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If your DC went to a primary school at which they didn't know anyone...

(29 Posts)
snowgirl1 Mon 18-Apr-16 13:02:00 did you help them settle in?

There are no nurseries in the suburb that we live in, so DD goes to a nursery in a suburb nearby. All her friends in the nursery live in the suburb that the nursery is in, so they will most likely get into the infant school which is right next door to the nursery. DD definitely won't get in - we're too far away.

Last night DH said to DD that we'd find out today what school she'd be going to. She immediately said that she wanted to go to school with her best friend. I feel so bad as she won't know anyone in any of the schools that she's likely to get into. There are quite a lot of SAHP in the suburb that we live in, so I think that quite a few of the other children will know each other from playgroups etc. Is there anything I can do to help DD settle in to whichever school she gets into?

LaContessaDiPlump Mon 18-Apr-16 13:04:52

DS1 knew no-one and was absolutely fine. There's so much new stuff and you have all the existing friends to see at weekends, so even if they know no-one they won't be lonely.

Don't worry!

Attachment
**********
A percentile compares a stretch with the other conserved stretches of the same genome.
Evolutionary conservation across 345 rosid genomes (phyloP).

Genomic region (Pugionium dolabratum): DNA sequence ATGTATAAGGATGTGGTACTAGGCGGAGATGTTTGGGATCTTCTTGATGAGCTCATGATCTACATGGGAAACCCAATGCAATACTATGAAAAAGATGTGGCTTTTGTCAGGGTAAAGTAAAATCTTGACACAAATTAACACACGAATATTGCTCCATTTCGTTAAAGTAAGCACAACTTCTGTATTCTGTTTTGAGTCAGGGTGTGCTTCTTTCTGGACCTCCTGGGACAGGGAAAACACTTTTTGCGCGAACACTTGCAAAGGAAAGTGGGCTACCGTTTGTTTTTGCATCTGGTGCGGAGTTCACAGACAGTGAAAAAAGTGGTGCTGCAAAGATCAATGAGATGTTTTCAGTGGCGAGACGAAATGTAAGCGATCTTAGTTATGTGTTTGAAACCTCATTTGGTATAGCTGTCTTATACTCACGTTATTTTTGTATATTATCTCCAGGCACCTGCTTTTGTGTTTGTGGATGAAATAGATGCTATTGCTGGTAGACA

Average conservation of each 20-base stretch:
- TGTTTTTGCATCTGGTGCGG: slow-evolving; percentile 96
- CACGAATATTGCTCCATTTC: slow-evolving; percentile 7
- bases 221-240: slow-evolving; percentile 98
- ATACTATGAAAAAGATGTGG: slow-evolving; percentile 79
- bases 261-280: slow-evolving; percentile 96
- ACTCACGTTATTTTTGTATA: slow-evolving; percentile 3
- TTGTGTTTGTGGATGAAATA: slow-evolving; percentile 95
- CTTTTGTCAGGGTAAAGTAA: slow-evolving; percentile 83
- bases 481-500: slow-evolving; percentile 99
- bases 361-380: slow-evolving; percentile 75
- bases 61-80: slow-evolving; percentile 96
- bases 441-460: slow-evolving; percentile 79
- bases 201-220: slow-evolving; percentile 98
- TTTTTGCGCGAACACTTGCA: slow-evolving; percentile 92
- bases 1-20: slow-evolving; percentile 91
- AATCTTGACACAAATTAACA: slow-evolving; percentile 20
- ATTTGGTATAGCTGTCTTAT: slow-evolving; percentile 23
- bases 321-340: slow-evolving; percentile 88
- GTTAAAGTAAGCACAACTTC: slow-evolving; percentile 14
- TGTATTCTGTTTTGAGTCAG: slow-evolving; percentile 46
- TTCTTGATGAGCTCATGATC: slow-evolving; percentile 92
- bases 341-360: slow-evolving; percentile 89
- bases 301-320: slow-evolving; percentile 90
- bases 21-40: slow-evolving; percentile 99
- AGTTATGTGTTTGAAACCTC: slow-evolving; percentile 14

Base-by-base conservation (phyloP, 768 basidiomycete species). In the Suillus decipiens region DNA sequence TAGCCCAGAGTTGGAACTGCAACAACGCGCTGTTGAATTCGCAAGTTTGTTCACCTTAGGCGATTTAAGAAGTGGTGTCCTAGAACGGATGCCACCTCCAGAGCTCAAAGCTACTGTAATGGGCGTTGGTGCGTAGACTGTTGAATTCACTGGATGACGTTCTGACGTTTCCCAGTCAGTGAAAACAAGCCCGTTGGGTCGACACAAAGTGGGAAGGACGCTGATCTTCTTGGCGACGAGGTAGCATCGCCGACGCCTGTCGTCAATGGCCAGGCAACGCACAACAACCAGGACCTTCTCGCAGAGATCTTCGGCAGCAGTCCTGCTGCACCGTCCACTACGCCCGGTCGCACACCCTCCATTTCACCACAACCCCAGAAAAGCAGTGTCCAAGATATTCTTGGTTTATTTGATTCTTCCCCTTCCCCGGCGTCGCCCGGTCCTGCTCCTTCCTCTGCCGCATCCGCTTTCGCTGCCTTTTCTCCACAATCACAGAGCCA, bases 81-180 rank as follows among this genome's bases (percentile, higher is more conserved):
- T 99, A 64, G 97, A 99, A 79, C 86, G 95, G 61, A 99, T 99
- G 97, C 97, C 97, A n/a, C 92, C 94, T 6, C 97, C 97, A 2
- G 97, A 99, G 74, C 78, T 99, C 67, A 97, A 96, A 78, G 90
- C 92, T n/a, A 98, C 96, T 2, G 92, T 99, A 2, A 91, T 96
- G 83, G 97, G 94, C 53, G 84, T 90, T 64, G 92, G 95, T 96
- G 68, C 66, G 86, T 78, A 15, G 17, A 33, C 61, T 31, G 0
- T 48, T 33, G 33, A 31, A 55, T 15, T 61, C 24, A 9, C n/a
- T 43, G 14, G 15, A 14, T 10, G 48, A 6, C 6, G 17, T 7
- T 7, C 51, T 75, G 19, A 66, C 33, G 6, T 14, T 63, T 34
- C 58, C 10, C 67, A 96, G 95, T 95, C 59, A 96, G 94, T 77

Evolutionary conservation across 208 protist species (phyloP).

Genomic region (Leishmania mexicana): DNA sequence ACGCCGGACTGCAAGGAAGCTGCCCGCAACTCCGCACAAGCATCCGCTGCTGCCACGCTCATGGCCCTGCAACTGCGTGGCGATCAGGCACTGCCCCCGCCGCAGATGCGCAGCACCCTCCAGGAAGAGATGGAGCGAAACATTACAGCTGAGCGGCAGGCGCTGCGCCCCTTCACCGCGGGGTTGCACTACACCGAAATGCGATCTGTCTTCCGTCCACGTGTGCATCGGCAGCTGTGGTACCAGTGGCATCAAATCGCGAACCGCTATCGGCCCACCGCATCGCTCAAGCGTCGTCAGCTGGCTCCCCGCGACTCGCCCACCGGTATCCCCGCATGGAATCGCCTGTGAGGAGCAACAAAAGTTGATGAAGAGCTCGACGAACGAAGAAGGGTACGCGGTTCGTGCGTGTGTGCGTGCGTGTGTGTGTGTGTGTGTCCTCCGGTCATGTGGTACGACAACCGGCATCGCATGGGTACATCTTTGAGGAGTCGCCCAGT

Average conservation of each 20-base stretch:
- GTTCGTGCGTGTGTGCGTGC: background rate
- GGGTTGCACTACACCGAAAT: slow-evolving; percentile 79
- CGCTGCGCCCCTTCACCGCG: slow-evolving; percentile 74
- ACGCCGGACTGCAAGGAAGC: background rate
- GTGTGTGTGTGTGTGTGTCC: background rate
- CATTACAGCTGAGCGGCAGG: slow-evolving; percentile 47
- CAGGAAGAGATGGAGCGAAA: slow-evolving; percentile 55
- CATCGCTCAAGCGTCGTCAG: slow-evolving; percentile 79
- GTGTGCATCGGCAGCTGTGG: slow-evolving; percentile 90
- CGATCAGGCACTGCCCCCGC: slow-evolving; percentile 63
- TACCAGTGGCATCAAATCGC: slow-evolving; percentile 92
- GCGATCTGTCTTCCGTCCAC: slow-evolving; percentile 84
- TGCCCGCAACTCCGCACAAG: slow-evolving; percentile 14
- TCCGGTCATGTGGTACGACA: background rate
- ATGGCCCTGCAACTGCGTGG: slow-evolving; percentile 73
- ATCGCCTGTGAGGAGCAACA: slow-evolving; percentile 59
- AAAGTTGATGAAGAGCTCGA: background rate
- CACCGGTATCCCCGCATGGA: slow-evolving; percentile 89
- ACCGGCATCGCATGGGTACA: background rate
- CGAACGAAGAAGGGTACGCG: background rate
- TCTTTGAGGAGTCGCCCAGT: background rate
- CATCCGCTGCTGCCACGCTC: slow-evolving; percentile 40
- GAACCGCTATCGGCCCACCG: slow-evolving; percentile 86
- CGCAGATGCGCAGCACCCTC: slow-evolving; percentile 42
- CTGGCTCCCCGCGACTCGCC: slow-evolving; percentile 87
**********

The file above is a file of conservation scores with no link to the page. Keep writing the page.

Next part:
mouldycheesefan Mon 18-Apr-16 13:13:11

They do lots of integration sessions and settling in sessions at school before they start.
If you can arrange any meet ups in the holidays with kids from their class this can be good e.g if you happen to recognise anyone else at any of the meetings at school etc
You could join the PTA now , I did so and met a mum with a child who would also be in reception and we arranged a couple play dates.
But basically, there will be lots of children who don't go to the school nursery, who go to other nurseries or childminders or don't go to nursery. Thinking about my dds friends , now aged 8, none of them went to the school nursery they all went to different ones. And we still keep in touch with friends from our old nursery.

suitcaseofdreams Mon 18-Apr-16 13:14:14

In a few weeks time you will get info from the school regarding induction - they are highly likely to invite you and your daughter to the school for at least a couple of sessions during the Summer term along with all the new starters. For example, we were invited to meet the current reception class (who put on a little show for us!), to a session where the adults met in one room for a cuppa and to ask questions and the children spent a couple of hours with the teachers in class (listening to a story, drawing a picture etc). We were also invited to sports day and the summer fair.
All of these are great opportunities to meet other new starters - you can exchange numbers and meet up over the Summer to help your daughter get to know the kids before she starts

the teachers are well used to helping reception class settle in so it will be fine even if you don't have a chance to do much meeting up over Summer

once term starts there will inevitably be birthday parties (usually whole class in reception) which are another good opportunity to get to know the kids (and parents) better